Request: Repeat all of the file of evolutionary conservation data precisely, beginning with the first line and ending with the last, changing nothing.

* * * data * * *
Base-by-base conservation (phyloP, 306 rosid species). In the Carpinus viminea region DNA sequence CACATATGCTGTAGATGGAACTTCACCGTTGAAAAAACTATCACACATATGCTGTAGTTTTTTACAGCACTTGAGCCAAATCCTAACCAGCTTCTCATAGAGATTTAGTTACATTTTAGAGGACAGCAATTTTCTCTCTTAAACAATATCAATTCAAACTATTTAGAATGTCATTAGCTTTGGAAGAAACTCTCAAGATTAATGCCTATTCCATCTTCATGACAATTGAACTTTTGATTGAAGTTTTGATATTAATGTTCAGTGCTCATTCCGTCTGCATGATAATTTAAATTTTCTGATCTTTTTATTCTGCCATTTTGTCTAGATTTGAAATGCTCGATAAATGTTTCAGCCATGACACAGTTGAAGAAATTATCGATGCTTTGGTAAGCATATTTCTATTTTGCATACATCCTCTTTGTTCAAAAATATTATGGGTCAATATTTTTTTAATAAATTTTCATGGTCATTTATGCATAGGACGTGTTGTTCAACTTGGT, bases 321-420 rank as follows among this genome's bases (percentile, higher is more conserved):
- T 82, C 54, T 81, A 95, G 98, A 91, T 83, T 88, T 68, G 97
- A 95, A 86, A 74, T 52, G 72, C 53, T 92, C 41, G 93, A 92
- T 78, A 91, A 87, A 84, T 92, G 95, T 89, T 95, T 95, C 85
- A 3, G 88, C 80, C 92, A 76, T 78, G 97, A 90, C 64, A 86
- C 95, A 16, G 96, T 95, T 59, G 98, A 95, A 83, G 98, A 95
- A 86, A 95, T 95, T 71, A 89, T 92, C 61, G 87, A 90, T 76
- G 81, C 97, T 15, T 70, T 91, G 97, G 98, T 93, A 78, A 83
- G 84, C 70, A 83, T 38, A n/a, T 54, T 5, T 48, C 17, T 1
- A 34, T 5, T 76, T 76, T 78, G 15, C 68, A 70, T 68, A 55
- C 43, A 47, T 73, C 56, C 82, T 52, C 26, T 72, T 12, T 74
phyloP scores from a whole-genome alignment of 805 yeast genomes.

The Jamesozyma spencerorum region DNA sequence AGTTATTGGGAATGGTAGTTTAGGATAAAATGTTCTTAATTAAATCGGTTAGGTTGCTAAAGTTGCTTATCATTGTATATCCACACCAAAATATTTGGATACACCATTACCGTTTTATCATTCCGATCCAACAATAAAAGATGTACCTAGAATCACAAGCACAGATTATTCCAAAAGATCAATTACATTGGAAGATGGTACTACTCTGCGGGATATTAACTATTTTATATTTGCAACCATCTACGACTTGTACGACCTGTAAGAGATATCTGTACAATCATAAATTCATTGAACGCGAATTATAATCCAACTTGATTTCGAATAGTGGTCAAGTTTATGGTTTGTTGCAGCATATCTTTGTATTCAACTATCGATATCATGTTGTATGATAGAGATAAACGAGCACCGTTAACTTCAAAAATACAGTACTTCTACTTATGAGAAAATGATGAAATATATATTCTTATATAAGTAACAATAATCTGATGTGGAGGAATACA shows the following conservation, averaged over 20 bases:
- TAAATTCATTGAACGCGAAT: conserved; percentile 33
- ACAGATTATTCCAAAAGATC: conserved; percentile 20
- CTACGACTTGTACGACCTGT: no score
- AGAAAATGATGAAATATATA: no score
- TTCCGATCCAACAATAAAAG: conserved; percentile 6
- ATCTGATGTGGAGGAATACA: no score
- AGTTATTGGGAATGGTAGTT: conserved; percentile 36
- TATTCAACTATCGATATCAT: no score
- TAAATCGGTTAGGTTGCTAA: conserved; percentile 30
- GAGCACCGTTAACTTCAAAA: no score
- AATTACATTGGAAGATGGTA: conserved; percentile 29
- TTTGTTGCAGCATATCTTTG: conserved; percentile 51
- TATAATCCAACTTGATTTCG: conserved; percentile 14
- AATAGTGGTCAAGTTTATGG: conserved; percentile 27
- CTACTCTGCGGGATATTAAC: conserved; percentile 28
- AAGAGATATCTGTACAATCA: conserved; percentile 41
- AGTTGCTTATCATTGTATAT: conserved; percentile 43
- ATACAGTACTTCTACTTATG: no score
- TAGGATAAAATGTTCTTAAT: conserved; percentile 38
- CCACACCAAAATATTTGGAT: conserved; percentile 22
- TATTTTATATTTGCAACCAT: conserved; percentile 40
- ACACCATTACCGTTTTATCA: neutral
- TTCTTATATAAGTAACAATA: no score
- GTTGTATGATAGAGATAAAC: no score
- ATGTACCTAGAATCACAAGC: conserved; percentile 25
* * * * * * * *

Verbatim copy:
Base-by-base conservation (phyloP, 306 rosid species). In the Carpinus viminea region DNA sequence CACATATGCTGTAGATGGAACTTCACCGTTGAAAAAACTATCACACATATGCTGTAGTTTTTTACAGCACTTGAGCCAAATCCTAACCAGCTTCTCATAGAGATTTAGTTACATTTTAGAGGACAGCAATTTTCTCTCTTAAACAATATCAATTCAAACTATTTAGAATGTCATTAGCTTTGGAAGAAACTCTCAAGATTAATGCCTATTCCATCTTCATGACAATTGAACTTTTGATTGAAGTTTTGATATTAATGTTCAGTGCTCATTCCGTCTGCATGATAATTTAAATTTTCTGATCTTTTTATTCTGCCATTTTGTCTAGATTTGAAATGCTCGATAAATGTTTCAGCCATGACACAGTTGAAGAAATTATCGATGCTTTGGTAAGCATATTTCTATTTTGCATACATCCTCTTTGTTCAAAAATATTATGGGTCAATATTTTTTTAATAAATTTTCATGGTCATTTATGCATAGGACGTGTTGTTCAACTTGGT, bases 321-420 rank as follows among this genome's bases (percentile, higher is more conserved):
- T 82, C 54, T 81, A 95, G 98, A 91, T 83, T 88, T 68, G 97
- A 95, A 86, A 74, T 52, G 72, C 53, T 92, C 41, G 93, A 92
- T 78, A 91, A 87, A 84, T 92, G 95, T 89, T 95, T 95, C 85
- A 3, G 88, C 80, C 92, A 76, T 78, G 97, A 90, C 64, A 86
- C 95, A 16, G 96, T 95, T 59, G 98, A 95, A 83, G 98, A 95
- A 86, A 95, T 95, T 71, A 89, T 92, C 61, G 87, A 90, T 76
- G 81, C 97, T 15, T 70, T 91, G 97, G 98, T 93, A 78, A 83
- G 84, C 70, A 83, T 38, A n/a, T 54, T 5, T 48, C 17, T 1
- A 34, T 5, T 76, T 76, T 78, G 15, C 68, A 70, T 68, A 55
- C 43, A 47, T 73, C 56, C 82, T 52, C 26, T 72, T 12, T 74
phyloP scores from a whole-genome alignment of 805 yeast genomes.

The Jamesozyma spencerorum region DNA sequence AGTTATTGGGAATGGTAGTTTAGGATAAAATGTTCTTAATTAAATCGGTTAGGTTGCTAAAGTTGCTTATCATTGTATATCCACACCAAAATATTTGGATACACCATTACCGTTTTATCATTCCGATCCAACAATAAAAGATGTACCTAGAATCACAAGCACAGATTATTCCAAAAGATCAATTACATTGGAAGATGGTACTACTCTGCGGGATATTAACTATTTTATATTTGCAACCATCTACGACTTGTACGACCTGTAAGAGATATCTGTACAATCATAAATTCATTGAACGCGAATTATAATCCAACTTGATTTCGAATAGTGGTCAAGTTTATGGTTTGTTGCAGCATATCTTTGTATTCAACTATCGATATCATGTTGTATGATAGAGATAAACGAGCACCGTTAACTTCAAAAATACAGTACTTCTACTTATGAGAAAATGATGAAATATATATTCTTATATAAGTAACAATAATCTGATGTGGAGGAATACA shows the following conservation, averaged over 20 bases:
- TAAATTCATTGAACGCGAAT: conserved; percentile 33
- ACAGATTATTCCAAAAGATC: conserved; percentile 20
- CTACGACTTGTACGACCTGT: no score
- AGAAAATGATGAAATATATA: no score
- TTCCGATCCAACAATAAAAG: conserved; percentile 6
- ATCTGATGTGGAGGAATACA: no score
- AGTTATTGGGAATGGTAGTT: conserved; percentile 36
- TATTCAACTATCGATATCAT: no score
- TAAATCGGTTAGGTTGCTAA: conserved; percentile 30
- GAGCACCGTTAACTTCAAAA: no score
- AATTACATTGGAAGATGGTA: conserved; percentile 29
- TTTGTTGCAGCATATCTTTG: conserved; percentile 51
- TATAATCCAACTTGATTTCG: conserved; percentile 14
- AATAGTGGTCAAGTTTATGG: conserved; percentile 27
- CTACTCTGCGGGATATTAAC: conserved; percentile 28
- AAGAGATATCTGTACAATCA: conserved; percentile 41
- AGTTGCTTATCATTGTATAT: conserved; percentile 43
- ATACAGTACTTCTACTTATG: no score
- TAGGATAAAATGTTCTTAAT: conserved; percentile 38
- CCACACCAAAATATTTGGAT: conserved; percentile 22
- TATTTTATATTTGCAACCAT: conserved; percentile 40
- ACACCATTACCGTTTTATCA: neutral
- TTCTTATATAAGTAACAATA: no score
- GTTGTATGATAGAGATAAAC: no score
- ATGTACCTAGAATCACAAGC: conserved; percentile 25